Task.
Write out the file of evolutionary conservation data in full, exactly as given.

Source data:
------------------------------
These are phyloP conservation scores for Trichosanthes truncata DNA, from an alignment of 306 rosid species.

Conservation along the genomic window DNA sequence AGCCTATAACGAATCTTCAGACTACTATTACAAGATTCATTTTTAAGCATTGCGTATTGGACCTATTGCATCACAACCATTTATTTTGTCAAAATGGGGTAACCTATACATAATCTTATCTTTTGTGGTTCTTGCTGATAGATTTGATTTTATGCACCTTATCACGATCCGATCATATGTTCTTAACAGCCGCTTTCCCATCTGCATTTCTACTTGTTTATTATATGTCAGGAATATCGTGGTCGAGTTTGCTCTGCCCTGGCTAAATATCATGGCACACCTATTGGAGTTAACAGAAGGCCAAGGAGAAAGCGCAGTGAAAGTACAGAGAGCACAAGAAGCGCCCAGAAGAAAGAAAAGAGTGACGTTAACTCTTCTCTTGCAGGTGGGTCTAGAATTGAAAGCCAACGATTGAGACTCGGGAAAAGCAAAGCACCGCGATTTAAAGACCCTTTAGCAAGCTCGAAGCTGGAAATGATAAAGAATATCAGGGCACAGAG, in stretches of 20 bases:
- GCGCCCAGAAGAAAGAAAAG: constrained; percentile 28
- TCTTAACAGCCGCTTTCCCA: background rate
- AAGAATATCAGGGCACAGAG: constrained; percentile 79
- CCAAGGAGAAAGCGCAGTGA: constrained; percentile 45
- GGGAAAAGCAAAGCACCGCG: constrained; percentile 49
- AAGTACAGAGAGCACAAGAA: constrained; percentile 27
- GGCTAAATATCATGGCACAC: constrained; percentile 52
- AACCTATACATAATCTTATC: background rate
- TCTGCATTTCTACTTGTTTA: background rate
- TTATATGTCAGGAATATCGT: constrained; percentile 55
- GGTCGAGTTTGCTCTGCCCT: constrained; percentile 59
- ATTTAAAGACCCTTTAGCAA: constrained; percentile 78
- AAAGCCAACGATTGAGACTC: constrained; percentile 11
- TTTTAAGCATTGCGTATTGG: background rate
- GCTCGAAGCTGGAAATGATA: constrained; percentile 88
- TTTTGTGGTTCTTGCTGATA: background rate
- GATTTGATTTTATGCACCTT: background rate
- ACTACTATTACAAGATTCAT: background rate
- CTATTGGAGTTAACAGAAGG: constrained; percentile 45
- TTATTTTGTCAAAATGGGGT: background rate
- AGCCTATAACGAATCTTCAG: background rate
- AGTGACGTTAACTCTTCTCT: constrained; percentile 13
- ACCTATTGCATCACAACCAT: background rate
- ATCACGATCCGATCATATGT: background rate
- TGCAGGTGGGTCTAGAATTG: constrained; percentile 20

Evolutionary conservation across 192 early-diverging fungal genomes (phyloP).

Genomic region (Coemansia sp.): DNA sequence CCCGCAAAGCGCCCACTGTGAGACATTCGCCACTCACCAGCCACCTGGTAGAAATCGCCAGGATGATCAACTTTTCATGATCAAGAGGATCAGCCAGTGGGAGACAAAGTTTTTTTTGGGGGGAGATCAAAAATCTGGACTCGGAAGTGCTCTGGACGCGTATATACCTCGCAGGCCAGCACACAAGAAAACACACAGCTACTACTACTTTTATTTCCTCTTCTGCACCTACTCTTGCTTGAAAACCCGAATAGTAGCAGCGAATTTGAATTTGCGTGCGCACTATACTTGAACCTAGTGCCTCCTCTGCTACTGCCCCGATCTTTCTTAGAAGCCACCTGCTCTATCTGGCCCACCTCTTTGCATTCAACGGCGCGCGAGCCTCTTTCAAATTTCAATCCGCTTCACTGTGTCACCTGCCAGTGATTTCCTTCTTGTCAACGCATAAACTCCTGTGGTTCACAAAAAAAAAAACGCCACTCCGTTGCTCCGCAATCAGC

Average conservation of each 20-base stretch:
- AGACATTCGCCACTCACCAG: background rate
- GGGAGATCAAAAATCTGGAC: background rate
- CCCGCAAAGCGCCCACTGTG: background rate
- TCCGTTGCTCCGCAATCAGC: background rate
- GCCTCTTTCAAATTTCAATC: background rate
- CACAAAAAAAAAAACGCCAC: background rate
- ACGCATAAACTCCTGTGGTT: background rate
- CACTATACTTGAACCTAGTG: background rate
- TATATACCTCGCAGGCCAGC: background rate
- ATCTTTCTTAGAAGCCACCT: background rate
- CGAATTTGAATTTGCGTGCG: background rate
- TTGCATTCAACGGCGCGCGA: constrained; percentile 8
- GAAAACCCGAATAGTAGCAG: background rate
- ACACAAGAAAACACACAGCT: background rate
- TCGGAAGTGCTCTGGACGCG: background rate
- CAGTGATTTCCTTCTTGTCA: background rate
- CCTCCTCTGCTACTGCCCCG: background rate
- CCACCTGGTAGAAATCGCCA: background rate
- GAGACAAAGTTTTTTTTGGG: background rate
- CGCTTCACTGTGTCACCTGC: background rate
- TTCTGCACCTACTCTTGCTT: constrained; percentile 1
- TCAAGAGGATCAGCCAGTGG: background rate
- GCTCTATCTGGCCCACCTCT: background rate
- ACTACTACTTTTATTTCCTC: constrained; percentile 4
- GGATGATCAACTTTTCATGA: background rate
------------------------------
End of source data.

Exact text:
These are phyloP conservation scores for Trichosanthes truncata DNA, from an alignment of 306 rosid species.

Conservation along the genomic window DNA sequence AGCCTATAACGAATCTTCAGACTACTATTACAAGATTCATTTTTAAGCATTGCGTATTGGACCTATTGCATCACAACCATTTATTTTGTCAAAATGGGGTAACCTATACATAATCTTATCTTTTGTGGTTCTTGCTGATAGATTTGATTTTATGCACCTTATCACGATCCGATCATATGTTCTTAACAGCCGCTTTCCCATCTGCATTTCTACTTGTTTATTATATGTCAGGAATATCGTGGTCGAGTTTGCTCTGCCCTGGCTAAATATCATGGCACACCTATTGGAGTTAACAGAAGGCCAAGGAGAAAGCGCAGTGAAAGTACAGAGAGCACAAGAAGCGCCCAGAAGAAAGAAAAGAGTGACGTTAACTCTTCTCTTGCAGGTGGGTCTAGAATTGAAAGCCAACGATTGAGACTCGGGAAAAGCAAAGCACCGCGATTTAAAGACCCTTTAGCAAGCTCGAAGCTGGAAATGATAAAGAATATCAGGGCACAGAG, in stretches of 20 bases:
- GCGCCCAGAAGAAAGAAAAG: constrained; percentile 28
- TCTTAACAGCCGCTTTCCCA: background rate
- AAGAATATCAGGGCACAGAG: constrained; percentile 79
- CCAAGGAGAAAGCGCAGTGA: constrained; percentile 45
- GGGAAAAGCAAAGCACCGCG: constrained; percentile 49
- AAGTACAGAGAGCACAAGAA: constrained; percentile 27
- GGCTAAATATCATGGCACAC: constrained; percentile 52
- AACCTATACATAATCTTATC: background rate
- TCTGCATTTCTACTTGTTTA: background rate
- TTATATGTCAGGAATATCGT: constrained; percentile 55
- GGTCGAGTTTGCTCTGCCCT: constrained; percentile 59
- ATTTAAAGACCCTTTAGCAA: constrained; percentile 78
- AAAGCCAACGATTGAGACTC: constrained; percentile 11
- TTTTAAGCATTGCGTATTGG: background rate
- GCTCGAAGCTGGAAATGATA: constrained; percentile 88
- TTTTGTGGTTCTTGCTGATA: background rate
- GATTTGATTTTATGCACCTT: background rate
- ACTACTATTACAAGATTCAT: background rate
- CTATTGGAGTTAACAGAAGG: constrained; percentile 45
- TTATTTTGTCAAAATGGGGT: background rate
- AGCCTATAACGAATCTTCAG: background rate
- AGTGACGTTAACTCTTCTCT: constrained; percentile 13
- ACCTATTGCATCACAACCAT: background rate
- ATCACGATCCGATCATATGT: background rate
- TGCAGGTGGGTCTAGAATTG: constrained; percentile 20

Evolutionary conservation across 192 early-diverging fungal genomes (phyloP).

Genomic region (Coemansia sp.): DNA sequence CCCGCAAAGCGCCCACTGTGAGACATTCGCCACTCACCAGCCACCTGGTAGAAATCGCCAGGATGATCAACTTTTCATGATCAAGAGGATCAGCCAGTGGGAGACAAAGTTTTTTTTGGGGGGAGATCAAAAATCTGGACTCGGAAGTGCTCTGGACGCGTATATACCTCGCAGGCCAGCACACAAGAAAACACACAGCTACTACTACTTTTATTTCCTCTTCTGCACCTACTCTTGCTTGAAAACCCGAATAGTAGCAGCGAATTTGAATTTGCGTGCGCACTATACTTGAACCTAGTGCCTCCTCTGCTACTGCCCCGATCTTTCTTAGAAGCCACCTGCTCTATCTGGCCCACCTCTTTGCATTCAACGGCGCGCGAGCCTCTTTCAAATTTCAATCCGCTTCACTGTGTCACCTGCCAGTGATTTCCTTCTTGTCAACGCATAAACTCCTGTGGTTCACAAAAAAAAAAACGCCACTCCGTTGCTCCGCAATCAGC

Average conservation of each 20-base stretch:
- AGACATTCGCCACTCACCAG: background rate
- GGGAGATCAAAAATCTGGAC: background rate
- CCCGCAAAGCGCCCACTGTG: background rate
- TCCGTTGCTCCGCAATCAGC: background rate
- GCCTCTTTCAAATTTCAATC: background rate
- CACAAAAAAAAAAACGCCAC: background rate
- ACGCATAAACTCCTGTGGTT: background rate
- CACTATACTTGAACCTAGTG: background rate
- TATATACCTCGCAGGCCAGC: background rate
- ATCTTTCTTAGAAGCCACCT: background rate
- CGAATTTGAATTTGCGTGCG: background rate
- TTGCATTCAACGGCGCGCGA: constrained; percentile 8
- GAAAACCCGAATAGTAGCAG: background rate
- ACACAAGAAAACACACAGCT: background rate
- TCGGAAGTGCTCTGGACGCG: background rate
- CAGTGATTTCCTTCTTGTCA: background rate
- CCTCCTCTGCTACTGCCCCG: background rate
- CCACCTGGTAGAAATCGCCA: background rate
- GAGACAAAGTTTTTTTTGGG: background rate
- CGCTTCACTGTGTCACCTGC: background rate
- TTCTGCACCTACTCTTGCTT: constrained; percentile 1
- TCAAGAGGATCAGCCAGTGG: background rate
- GCTCTATCTGGCCCACCTCT: background rate
- ACTACTACTTTTATTTCCTC: constrained; percentile 4
- GGATGATCAACTTTTCATGA: background rate